I’ve been concentrating on all three of my local canals over the last few weeks. They’re all different venues, not only in name but their sizes, depth and characters. They range from tiny, shallow and intimate to large, deep, exposed and tough. A range of species, many to specimen size, reside in them all, meaning there’s always something to target. Unfortunately, the heavy rains and flooded rivers even started to effect these canals.
I wanted to fish for big perch, but heavy colour in my chosen venue, caused by the River Don flooding, meant I tried to catch a big chub from a different canal. The pegs I headed for are steeped in canal chub history. In the glory match days of the late 80s and through the 90s, when this ‘cut’ always had big matches every week, these were the pegs to draw for the chub. Once the matches stopped and the canal was almost abandoned, the chub grew on, and some were claimed to top the 7lb mark. I’ve only occasionally fished here in the last few years, catching some nice chub averaging just under 5lbs, but I was stunned to see what had happened while I’ve been away. I know we’re well behind weather wise this year, but I think the pictures will do the talking.
This is what I was greeted with, but below is what these pegs should look like
As you can see, some real butchery had ruined the chub hot spot. Even worse, all the willow branches had been dumped on the canal bed, meaning it is now an absolute snag fest. It doesn’t really affect the boats, as the canal is about 10ft deep here in the middle, but it certainly buggers light line fishing for chub up!
I still had a go, using a cage feeder, liquidised bread and flake on the hook. I used 4lb line straight through, I daren’t go any lighter. The first bite was a drop back, but by the time I made contact with the chub it was in a snag under my feet! As soon as it felt the hook, before I’d struck, it had motored 15 yards towards me into that snag! I knew then how tough this session would be. After 3 chub had broken my hook links in various underwater branches, I managed to net the fourth, a small sample that would have been between 3-4 lbs. It wasn’t exactly enjoyable stood up cranking it in as hard as I could. I decided to try and brave the murky canal for big perch instead.
The perch venue had cleared slightly, though visibility was just a couple of feet. Normally it’s crystal clear, but I still hoped some big perch would find my juicy lobworms. I had plenty of them with me, and Martin came along too, though he was going to float fish on bread for the bream, roach and chub.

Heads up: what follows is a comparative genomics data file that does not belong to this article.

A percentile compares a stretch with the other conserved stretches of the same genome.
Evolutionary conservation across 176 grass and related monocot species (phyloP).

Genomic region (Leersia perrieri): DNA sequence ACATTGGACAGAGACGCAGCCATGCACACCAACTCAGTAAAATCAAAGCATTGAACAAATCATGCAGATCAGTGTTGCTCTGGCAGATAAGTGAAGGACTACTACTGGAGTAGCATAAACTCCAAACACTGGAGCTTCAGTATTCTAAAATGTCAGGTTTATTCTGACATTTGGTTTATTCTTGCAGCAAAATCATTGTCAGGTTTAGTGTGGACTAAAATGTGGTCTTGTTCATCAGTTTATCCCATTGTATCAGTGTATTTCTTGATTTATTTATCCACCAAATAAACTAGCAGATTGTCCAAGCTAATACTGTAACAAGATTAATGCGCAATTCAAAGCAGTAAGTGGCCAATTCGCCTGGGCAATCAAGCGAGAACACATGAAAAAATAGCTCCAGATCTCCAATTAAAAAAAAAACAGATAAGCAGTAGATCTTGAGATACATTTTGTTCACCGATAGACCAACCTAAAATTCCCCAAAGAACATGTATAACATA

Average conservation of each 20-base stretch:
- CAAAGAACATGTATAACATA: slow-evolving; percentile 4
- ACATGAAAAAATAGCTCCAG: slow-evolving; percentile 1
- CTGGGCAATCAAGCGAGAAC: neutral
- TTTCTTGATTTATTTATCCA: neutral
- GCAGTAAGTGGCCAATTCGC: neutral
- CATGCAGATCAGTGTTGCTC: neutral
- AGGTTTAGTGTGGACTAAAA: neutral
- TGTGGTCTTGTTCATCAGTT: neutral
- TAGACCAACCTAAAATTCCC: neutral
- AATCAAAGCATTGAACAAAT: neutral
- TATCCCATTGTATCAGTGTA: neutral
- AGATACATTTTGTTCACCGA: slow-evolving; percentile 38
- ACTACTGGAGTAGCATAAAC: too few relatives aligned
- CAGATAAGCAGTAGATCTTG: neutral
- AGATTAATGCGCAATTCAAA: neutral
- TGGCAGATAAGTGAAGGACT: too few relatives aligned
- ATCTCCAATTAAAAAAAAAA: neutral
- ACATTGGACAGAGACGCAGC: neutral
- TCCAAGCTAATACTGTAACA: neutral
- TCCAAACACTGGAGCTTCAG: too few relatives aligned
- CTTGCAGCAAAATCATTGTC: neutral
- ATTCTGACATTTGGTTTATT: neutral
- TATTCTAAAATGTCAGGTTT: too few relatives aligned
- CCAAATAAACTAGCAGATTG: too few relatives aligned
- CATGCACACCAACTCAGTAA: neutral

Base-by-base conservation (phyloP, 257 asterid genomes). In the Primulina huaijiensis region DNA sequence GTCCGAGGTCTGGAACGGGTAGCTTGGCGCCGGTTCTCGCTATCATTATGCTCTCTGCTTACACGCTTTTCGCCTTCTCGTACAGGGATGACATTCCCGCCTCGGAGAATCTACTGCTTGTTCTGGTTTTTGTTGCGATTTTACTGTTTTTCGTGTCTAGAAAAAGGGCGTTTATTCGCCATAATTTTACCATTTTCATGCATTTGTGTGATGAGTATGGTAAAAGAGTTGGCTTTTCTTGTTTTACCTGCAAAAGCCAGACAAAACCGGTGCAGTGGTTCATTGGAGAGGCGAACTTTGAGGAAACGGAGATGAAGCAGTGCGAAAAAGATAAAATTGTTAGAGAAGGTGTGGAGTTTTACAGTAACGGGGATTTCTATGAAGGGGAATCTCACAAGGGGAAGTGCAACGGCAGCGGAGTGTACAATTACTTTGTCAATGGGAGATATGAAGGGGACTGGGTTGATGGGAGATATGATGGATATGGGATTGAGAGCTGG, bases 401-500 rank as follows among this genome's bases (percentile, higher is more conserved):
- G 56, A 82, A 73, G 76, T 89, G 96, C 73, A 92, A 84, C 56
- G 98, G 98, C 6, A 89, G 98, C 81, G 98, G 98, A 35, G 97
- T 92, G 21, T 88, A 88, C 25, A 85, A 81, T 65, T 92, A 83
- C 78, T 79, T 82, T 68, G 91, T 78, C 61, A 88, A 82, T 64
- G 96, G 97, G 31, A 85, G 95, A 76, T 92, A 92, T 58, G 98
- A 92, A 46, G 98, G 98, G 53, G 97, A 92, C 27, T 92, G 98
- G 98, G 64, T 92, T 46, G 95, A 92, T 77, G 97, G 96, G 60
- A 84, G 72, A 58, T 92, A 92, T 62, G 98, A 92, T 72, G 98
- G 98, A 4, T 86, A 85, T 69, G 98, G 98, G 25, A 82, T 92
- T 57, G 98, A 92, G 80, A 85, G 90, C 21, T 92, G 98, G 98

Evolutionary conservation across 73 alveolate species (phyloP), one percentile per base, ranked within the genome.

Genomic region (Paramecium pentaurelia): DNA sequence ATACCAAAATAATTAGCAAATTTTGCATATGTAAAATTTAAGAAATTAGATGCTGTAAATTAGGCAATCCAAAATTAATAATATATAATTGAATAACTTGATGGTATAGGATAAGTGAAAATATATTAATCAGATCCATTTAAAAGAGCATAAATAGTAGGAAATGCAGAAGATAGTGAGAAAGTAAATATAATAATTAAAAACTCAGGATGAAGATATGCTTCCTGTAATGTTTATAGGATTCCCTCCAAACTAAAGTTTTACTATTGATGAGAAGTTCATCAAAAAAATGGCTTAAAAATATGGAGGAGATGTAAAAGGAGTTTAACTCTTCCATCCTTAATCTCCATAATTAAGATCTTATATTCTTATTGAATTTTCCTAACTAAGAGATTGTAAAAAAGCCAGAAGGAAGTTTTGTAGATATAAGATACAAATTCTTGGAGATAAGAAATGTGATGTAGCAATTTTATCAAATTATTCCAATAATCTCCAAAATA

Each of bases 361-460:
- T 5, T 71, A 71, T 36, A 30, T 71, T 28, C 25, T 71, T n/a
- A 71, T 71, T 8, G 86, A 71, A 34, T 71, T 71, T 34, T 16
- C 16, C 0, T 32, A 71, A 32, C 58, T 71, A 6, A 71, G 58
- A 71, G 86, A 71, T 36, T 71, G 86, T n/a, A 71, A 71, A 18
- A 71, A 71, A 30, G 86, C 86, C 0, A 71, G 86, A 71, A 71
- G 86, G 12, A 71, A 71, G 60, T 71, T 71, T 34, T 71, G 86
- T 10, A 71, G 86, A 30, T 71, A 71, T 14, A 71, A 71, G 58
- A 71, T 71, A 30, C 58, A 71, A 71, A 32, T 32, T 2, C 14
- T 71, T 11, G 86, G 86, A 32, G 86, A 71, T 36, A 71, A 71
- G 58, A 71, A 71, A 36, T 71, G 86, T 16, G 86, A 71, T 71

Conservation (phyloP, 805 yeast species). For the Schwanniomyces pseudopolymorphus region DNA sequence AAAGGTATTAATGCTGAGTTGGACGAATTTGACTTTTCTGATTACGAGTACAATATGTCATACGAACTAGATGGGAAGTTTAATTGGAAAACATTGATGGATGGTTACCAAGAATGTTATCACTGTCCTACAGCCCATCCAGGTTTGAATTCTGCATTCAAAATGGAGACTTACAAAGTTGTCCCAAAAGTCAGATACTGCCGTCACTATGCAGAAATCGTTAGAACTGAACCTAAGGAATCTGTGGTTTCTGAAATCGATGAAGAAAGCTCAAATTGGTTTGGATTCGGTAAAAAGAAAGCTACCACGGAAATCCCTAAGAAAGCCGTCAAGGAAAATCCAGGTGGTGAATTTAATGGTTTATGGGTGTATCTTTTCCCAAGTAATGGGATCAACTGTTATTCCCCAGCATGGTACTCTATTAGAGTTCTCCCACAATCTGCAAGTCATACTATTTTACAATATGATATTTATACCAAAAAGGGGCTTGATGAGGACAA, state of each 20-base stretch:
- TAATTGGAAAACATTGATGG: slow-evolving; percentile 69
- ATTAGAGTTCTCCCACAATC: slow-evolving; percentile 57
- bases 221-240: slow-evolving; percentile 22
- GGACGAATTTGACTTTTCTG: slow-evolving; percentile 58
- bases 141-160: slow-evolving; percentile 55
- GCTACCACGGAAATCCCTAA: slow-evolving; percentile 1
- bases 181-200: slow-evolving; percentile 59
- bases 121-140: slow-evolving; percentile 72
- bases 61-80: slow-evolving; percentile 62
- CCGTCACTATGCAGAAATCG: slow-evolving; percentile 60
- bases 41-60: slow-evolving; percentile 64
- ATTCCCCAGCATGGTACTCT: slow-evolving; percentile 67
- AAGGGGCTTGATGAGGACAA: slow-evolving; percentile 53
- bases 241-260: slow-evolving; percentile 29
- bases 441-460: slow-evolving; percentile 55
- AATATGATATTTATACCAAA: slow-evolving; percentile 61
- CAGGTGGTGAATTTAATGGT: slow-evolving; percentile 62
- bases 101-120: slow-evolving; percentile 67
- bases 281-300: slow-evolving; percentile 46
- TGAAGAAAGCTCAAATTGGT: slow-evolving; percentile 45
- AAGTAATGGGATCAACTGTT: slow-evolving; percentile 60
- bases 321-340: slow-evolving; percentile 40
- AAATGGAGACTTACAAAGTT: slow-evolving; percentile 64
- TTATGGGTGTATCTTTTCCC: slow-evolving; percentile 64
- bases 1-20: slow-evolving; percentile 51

I fished around 70 yards away from Martin, not that I was being unsociable. I just knew that the area Martin was in had produced very few big perch over the winter, so I tried a less popular area.
The bream certainly liked Martins bread as he started putting together a fine net from a canal. I’m really surprised more anglers don’t fish these neglected waterways instead of fishing in muddy ponds. 50lb nets of bream, roach and chub are easily caught, and that’s in just a few hours. I also caught some bream on my worms, link legered at the base of the near shelf. I then hooked a fish that fought a bit harder. I saw it was a perch and it looked a big one too, but I quickly landed it without too many alarms. Despite its impressive girth, it didn’t have the length to threaten the 4lb barrier and weighed 3lbs 9oz. A cracking result in such murky water.
Just before darkness fell, Martin came to take a few photos, we then went back to his peg. He’d caught plenty of slabs, so many he struggled to lift the net! A good day had been had by us both, but our timing was good because the next day the canal flooded badly after yet more heavy rains. It was like fishing the river Trent according to some anglers, yet a few days later it was like a ditch as some bright spark had failed to close a lock gate while they ran loads of water into the River Don! No wonder the fishing was so different on what would be my last day after perch.
I caught dozens of perch, but nothing was over 12oz. I also caught the first roach of spring, and lost another roach around 12oz, signalling time to change the target species as the roach become very dominant. Multiply the photo below by 20 and you have an idea of my catch. It can be quite expensive feeding all those tiny perch expensive lobworms!
I moved canals again, targeting quality roach. Even this canal, well away from rivers, was heavily coloured. Over a couple of early morning sessions, float fishing and feeder fishing bread, I managed some nice roach. Not the big pound plus fish Martin and I had last year, but some nice quality redfins. Of course, the bream are everywhere these days, so numbers of slabs were also netted.
I noticed a lot of the roach had marks on them, possibly from goosanders or cormorants.
On my second trip, one roach had a nasty slash from a cormorant, but it had lived to tell the tale! At least I think this is almost certainly the work of a cormorant!
This canal is very urban, but maybe the cormorants visited while the rivers were raging through and most stillwaters had an ice lid on them. I certainly hope it’s not a regular thing, as the roach are real stunners in this tiny canal. They will also be my local targets for the next few weeks, along with some canal bream and tench……….and then it’s time to try and catch some really big tench from some gravel pits. Roll on summer!